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How did Kepler derive his laws WITHOUT law of gravitation?

  1. Jun 13, 2015 #1
    How did Kepler derive his laws of Planetary Motion without knowing about Newton's law of gravitation? Specifically, the first law of planetary motion which says that planets follow elliptical paths - how did he figure that out without the knowledge of the gravitational pull of the sun? Was it purely based on observations?
     
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  3. Jun 13, 2015 #2

    Drakkith

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    I believe it was.
     
  4. Jun 13, 2015 #3

    Drakkith

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    As far as I understand, Kepler gained access to all of Tycho Brahe's astronomical observational data when Tycho Brahe died. He used this data to model the solar system as heliocentric, with the planets orbiting the Sun in ellipses. He never developed an explanation for why they did this.
     
  5. Jun 13, 2015 #4
    Thanks, that answers the question. :)
     
  6. Jun 13, 2015 #5

    Drakkith

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  7. Jun 13, 2015 #6
    To use an movement low like ## x(t) = x_0 + v_0t + \frac{1}{2}at^2 ## I needn't any law of force or any other reason of motion. The motion is that I observe.
     
  8. Jun 13, 2015 #7
    Is there another way?
     
  9. Jun 14, 2015 #8

    jbriggs444

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    The alternative is to start with a force law and see what motion it predicts.

    Kepler did not use a force law. He started with observations and determined a pattern of motion -- a traversal of an elliptical path at a rate determined by "equal areas in equal times". Newton was able to show after the fact that an inverse square central force law was consistent with this.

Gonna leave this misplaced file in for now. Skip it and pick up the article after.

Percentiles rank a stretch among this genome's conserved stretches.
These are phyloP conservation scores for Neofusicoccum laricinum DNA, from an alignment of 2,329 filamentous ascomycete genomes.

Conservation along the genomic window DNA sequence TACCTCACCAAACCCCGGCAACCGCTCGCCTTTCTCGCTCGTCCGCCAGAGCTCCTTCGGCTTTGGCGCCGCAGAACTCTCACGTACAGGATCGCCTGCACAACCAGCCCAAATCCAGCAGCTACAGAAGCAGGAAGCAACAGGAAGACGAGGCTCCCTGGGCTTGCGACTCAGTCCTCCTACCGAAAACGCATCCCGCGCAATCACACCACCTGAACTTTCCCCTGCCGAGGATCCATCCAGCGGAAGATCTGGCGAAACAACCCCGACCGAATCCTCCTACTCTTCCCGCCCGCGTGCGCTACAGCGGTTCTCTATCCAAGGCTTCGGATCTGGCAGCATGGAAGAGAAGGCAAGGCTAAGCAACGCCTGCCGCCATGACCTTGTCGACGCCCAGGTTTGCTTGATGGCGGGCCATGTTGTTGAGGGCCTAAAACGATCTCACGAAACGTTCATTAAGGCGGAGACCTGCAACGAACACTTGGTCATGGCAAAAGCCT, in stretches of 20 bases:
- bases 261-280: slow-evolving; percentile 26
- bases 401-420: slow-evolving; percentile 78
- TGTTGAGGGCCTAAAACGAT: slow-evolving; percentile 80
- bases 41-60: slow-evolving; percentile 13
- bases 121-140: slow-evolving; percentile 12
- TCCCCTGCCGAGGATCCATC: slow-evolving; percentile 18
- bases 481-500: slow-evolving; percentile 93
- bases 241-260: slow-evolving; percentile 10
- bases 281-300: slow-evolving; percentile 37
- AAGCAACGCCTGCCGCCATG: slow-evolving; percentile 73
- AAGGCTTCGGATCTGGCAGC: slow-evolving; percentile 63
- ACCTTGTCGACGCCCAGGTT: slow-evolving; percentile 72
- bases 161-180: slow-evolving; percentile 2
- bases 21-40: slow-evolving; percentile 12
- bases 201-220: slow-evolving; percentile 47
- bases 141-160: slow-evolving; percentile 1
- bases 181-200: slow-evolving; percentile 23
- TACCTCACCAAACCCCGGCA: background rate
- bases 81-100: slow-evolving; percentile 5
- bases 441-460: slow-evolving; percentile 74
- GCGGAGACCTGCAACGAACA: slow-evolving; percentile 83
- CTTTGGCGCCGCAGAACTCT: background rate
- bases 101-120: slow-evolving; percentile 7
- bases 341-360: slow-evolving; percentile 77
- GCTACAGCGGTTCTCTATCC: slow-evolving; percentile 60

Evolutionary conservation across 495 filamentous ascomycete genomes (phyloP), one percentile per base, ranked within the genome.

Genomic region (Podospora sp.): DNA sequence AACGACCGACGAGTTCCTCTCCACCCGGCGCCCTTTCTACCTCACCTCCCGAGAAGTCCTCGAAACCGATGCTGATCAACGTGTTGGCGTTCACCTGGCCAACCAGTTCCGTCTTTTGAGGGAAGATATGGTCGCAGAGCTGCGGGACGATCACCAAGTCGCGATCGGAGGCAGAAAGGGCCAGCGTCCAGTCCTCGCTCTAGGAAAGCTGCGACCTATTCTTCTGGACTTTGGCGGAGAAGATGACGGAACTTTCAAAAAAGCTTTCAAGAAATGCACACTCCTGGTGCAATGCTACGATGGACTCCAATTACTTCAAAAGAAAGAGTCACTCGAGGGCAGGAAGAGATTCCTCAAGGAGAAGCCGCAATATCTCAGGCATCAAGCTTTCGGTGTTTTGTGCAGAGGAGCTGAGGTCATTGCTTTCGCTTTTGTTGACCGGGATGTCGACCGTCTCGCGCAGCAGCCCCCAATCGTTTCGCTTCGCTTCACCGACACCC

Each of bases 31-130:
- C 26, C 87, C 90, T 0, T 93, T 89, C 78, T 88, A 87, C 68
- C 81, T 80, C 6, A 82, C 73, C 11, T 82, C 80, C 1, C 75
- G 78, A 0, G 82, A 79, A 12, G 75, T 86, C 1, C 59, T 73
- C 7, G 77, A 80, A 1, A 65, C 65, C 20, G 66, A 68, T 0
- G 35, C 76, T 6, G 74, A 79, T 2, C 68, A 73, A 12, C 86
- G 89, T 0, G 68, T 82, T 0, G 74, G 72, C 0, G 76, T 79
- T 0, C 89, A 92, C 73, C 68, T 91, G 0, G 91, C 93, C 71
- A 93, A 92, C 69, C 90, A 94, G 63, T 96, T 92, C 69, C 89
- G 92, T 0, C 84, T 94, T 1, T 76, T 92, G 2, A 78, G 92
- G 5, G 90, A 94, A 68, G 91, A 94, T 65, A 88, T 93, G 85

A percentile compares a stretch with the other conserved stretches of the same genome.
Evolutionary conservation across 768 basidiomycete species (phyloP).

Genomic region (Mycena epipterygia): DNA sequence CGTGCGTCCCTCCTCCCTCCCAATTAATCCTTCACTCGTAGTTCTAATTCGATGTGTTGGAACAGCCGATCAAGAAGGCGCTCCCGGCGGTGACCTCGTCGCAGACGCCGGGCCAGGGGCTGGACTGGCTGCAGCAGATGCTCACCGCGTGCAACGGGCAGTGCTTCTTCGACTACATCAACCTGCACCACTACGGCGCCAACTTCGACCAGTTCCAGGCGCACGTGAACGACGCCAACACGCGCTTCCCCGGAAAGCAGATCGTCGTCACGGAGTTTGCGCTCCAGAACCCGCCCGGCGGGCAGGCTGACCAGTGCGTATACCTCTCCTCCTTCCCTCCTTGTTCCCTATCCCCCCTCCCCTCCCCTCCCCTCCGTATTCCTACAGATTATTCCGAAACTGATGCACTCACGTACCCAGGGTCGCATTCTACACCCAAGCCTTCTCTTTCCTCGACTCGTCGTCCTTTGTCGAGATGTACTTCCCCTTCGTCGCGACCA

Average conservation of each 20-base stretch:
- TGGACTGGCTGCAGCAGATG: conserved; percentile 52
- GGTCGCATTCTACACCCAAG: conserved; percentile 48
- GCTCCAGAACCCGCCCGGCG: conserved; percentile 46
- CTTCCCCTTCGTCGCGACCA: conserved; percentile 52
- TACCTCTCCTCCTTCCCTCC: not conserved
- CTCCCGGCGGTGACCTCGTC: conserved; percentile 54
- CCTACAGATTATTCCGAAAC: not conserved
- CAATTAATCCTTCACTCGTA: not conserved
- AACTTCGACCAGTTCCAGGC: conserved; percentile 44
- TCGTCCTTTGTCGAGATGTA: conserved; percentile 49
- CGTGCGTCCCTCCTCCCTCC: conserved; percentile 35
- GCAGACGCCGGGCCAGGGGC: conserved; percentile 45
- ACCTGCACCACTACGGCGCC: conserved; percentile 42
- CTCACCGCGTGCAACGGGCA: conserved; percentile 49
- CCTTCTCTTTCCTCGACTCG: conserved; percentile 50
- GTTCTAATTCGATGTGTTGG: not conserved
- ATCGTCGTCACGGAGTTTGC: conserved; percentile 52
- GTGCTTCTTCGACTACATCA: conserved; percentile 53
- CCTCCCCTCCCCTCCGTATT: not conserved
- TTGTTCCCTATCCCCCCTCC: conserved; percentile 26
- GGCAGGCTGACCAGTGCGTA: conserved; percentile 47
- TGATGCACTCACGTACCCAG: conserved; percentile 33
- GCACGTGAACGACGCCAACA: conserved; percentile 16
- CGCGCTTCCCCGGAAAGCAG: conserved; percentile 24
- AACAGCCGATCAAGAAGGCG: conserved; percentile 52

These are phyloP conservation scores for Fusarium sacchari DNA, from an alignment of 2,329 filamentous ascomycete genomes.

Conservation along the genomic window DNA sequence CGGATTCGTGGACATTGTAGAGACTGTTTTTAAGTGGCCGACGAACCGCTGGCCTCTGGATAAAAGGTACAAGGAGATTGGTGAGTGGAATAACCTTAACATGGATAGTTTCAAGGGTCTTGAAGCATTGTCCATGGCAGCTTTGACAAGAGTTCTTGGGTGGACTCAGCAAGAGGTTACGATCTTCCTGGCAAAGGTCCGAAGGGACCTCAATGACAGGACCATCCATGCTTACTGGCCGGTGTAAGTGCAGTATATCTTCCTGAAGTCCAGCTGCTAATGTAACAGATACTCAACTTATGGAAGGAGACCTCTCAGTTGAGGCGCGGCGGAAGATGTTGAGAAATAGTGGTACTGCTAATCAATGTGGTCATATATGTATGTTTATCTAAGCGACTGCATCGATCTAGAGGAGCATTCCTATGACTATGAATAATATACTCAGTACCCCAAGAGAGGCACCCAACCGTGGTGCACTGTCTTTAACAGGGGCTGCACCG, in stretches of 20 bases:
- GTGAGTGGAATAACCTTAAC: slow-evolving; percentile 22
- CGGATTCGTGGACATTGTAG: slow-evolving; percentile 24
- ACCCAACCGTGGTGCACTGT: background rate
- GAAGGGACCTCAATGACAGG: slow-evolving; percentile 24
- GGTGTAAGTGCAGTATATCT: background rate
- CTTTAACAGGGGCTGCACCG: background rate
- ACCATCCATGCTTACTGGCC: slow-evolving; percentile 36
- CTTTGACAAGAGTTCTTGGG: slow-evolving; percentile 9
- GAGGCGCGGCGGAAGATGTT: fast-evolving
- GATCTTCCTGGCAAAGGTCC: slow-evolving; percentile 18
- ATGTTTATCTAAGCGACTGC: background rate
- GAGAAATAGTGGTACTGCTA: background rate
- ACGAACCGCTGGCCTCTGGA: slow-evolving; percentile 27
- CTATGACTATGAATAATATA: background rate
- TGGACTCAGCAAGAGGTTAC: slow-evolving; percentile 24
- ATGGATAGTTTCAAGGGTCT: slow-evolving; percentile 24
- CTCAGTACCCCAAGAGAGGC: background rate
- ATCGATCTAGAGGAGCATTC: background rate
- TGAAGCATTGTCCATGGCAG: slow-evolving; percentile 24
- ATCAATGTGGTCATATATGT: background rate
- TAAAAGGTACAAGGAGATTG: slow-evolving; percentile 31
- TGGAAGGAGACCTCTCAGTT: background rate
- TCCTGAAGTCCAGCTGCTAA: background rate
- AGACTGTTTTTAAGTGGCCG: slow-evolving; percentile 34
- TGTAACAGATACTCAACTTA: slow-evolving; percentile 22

10. Jun 14, 2015 #9

    tech99

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    According to a recent book, On the Shoulders of Giants, edited by Stephen Hawking, Kepler was hired by Tycho Brahe, who was an expert naked eye astronomer, to make sense of his observations of Mars. That was when Kepler found the planet was describing an ellipse.
     
  11. Jun 18, 2015 #10
    I think Kepler not just get data from Thycho, but Kepler continue Thycho's work
     
  12. Jun 22, 2015 #11

    CalcNerd

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    Kepler continued to work in Tycho's observatory, but he had poor vision (relatively poor, near sighted, could read w/o difficulty) and could not really use any of the instruments. And Galileo's telescope was starting to be distributed so that Tycho's tools were obsolete within a few years of his death as well. Everyone WANTED to believe orbits were perfectly circular or were composed of epicircles (circles within circles). This idea could replicate the orbit of Mars to a very close approximation. Kepler also did NOT want to accept Tycho's observations, but knew Tycho was too good of an observer to not use his data.
     
  13. Jun 22, 2015 #12
    The funny thing is that Newton's law of gravitation is also based on observations.
     
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